30 years ago, before Matt Levine and his team selected the Bay Area NHL expansion franchise’s nickname, they established seven criteria that the name had to meet:
• Had to have a regional connection
• Had to be a unique name in all of sports
• Had to be emotionally charged and exciting
• Had to lend itself to “imaginative graphic interpretation”
• Had to suggest qualities you’d want in a hockey player and team
• Could not be shortened in a headline
• Couldn’t be a concept name
With all this in mind, the Sharks were born in September 1990.
So what does Levine — a sports marketing pioneer with six decades of experience working with the San Jose Sharks, Golden State Warriors, New York Mets, and many other teams — think of the Seattle Kraken? Does the Kraken meet Levine’s seven criteria?
“When I heard the name,” Levine admitted, “my first reaction was what?”
From a marketing perspective, Levine, who’s now the Vice President of Business Development & Marketing for 3BALL USA, is especially concerned about two things in regards to the Kraken nickname.
“One of the criteria that the Kraken breaks is we didn’t want a concept name,” Levine said. “What’s a concept name? It’s basically something that doesn’t summon a specific image immediately. The Rage. The Wild.”
The key word here is “immediately.”
Sure, we know a kraken is a mythic giant sea monster. But it’s certainly not as accessible to as many people as a shark.
The former San Jose vice president of marketing & broadcasting emphasized that comparing the Kraken to the Sharks wasn’t to trumpet his own work, but to be instructive.
“[The Kraken] has a lot of appeal locally,” Levine noted. “But one of the things that we were looking for with the Sharks was to come up with a name that was not clever but generated universal emotion.”
Indeed, if you didn’t pay attention to the Age of Discovery in your European history books or if you missed either “Clash of the Titans,” the Kraken might go over your head.
“Whether you were in Sweden, Philadelphia, or San Jose, the notion of a shark is scary,” Levine said. “People in Europe or Florida or New Jersey, it’s going to take a lot of money to educate them on what kraken means.”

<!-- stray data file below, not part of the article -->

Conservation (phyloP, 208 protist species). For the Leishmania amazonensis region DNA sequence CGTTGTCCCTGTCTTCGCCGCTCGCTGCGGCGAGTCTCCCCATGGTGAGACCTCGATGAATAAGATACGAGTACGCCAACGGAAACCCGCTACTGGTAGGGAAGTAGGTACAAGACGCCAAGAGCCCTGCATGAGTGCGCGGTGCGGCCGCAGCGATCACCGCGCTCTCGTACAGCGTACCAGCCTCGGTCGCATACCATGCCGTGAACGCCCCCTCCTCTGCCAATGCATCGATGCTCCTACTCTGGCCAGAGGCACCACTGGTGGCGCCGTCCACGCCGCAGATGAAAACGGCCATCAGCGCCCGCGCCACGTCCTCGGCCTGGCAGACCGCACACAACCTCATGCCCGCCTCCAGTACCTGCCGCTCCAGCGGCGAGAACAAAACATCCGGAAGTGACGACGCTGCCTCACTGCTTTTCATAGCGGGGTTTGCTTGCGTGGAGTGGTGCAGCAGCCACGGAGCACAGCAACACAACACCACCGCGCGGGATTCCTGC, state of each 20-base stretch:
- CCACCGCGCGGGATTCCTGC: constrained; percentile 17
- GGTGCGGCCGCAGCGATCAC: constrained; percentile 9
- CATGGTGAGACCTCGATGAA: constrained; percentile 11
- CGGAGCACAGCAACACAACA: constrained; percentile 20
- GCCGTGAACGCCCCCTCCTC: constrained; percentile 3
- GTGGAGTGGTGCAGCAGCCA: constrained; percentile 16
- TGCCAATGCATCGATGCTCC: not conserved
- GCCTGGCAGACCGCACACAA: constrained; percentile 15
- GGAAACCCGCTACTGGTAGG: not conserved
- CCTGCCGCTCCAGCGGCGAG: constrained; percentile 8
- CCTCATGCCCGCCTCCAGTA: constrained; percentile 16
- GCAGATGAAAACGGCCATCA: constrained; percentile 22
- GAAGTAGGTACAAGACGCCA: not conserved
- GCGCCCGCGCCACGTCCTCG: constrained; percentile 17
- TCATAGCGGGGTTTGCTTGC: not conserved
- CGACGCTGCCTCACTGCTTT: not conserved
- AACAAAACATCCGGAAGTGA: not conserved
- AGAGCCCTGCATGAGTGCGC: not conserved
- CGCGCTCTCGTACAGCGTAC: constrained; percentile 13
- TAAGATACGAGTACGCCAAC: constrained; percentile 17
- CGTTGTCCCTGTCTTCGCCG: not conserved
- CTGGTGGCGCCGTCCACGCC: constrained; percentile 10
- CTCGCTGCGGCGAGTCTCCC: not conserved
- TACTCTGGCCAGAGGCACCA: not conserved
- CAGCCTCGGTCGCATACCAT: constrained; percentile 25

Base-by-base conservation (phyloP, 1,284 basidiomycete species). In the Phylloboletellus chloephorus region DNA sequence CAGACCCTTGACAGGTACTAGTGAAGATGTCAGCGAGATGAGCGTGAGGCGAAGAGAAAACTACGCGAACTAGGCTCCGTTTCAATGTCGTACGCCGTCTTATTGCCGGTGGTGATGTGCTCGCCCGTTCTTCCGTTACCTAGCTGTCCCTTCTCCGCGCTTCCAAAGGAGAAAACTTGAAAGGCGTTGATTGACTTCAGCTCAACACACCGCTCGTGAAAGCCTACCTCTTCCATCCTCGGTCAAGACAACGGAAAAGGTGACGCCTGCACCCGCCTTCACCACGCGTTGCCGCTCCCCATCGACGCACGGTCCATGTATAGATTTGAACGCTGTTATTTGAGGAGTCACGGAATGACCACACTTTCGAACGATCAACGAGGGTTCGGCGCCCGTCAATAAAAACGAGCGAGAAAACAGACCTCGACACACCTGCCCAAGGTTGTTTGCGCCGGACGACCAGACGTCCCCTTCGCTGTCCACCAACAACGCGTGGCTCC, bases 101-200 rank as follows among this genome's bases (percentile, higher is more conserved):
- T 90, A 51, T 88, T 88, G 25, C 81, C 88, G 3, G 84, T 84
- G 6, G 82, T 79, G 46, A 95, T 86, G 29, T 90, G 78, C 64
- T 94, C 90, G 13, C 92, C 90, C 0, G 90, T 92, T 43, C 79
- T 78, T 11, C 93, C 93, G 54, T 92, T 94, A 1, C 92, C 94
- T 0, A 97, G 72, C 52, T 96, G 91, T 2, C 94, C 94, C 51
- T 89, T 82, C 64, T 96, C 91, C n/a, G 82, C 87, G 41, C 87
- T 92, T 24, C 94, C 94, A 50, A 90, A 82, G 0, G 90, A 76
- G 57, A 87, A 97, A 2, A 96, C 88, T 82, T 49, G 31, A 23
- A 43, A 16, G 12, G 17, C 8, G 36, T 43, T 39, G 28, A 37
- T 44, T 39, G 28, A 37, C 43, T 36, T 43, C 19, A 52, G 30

Levine is also concerned that the Kraken won’t maximize their name-brand recognition and revenue because the name might get shortened.
“It’ll be interesting to see whether the Kraken ever become the Kracks. It’s just like the Mariners, they’re the M’s. The Yankees are the Yanks. The Cowboys are the Boys,” Levine mused.
There are, of course, even more negative connotations than “Kracks.” And recognizing that the New York Yankees and Dallas Cowboys are still money-making machines, Seattle has to be nimble about identifying possible varieties of its nickname.
“When a newspaper or electronic media shortens your name to a form that you have not trademarked, then you lose control of it,” he suggested. “All of a sudden, someone can come out with a T-shirt that says Yanks. The league doesn’t get any compensation for it because you didn’t protect it.”
All that said, Levine likes a lot about the Kraken, such as the logo. Since the mythic monster lacks universal appeal, more reserved representation made sense.
“They don’t have a logo that includes a kraken in it. It’s very subtle. It leaves a lot to your imagination. People can read into it, whatever they want,” Levine observed. “We did exactly the opposite with the Sharks. We didn’t leave anything to anyone’s imagination.”
Levine also praised Seattle’s color palette, laughing, “Their color collection is good, per my liking of things in the blue family that aren’t real blue.”
None of these decisions, of course, are simply like or don’t like. They’re borne from mountains of marketing research.
“One of things that we learned and they’re doing, when you combine blue with black, the blue has a lot of appeal to women,” Levine pointed out. “While women like the blue, when you pair it with black, then it brings the men in too.”
The most important thing that Levine likes about the Kraken, however, has nothing to do with the name, colors, or logo.
“I have a great deal of respect for Seattle president Tod Leiweke,” Levine said. “I recruited him on behalf of the Golden State Warriors ownership to become their director of marketing back in the mid-80s, when he was only 24, 25 years old. He was the youngest NBA director of marketing in the whole league.”
Levine trusts that Leiweke is prepared for any potential marketing shortcomings: “Knowing Tod Leiweke, he’s done a lot of work around Kraken.”
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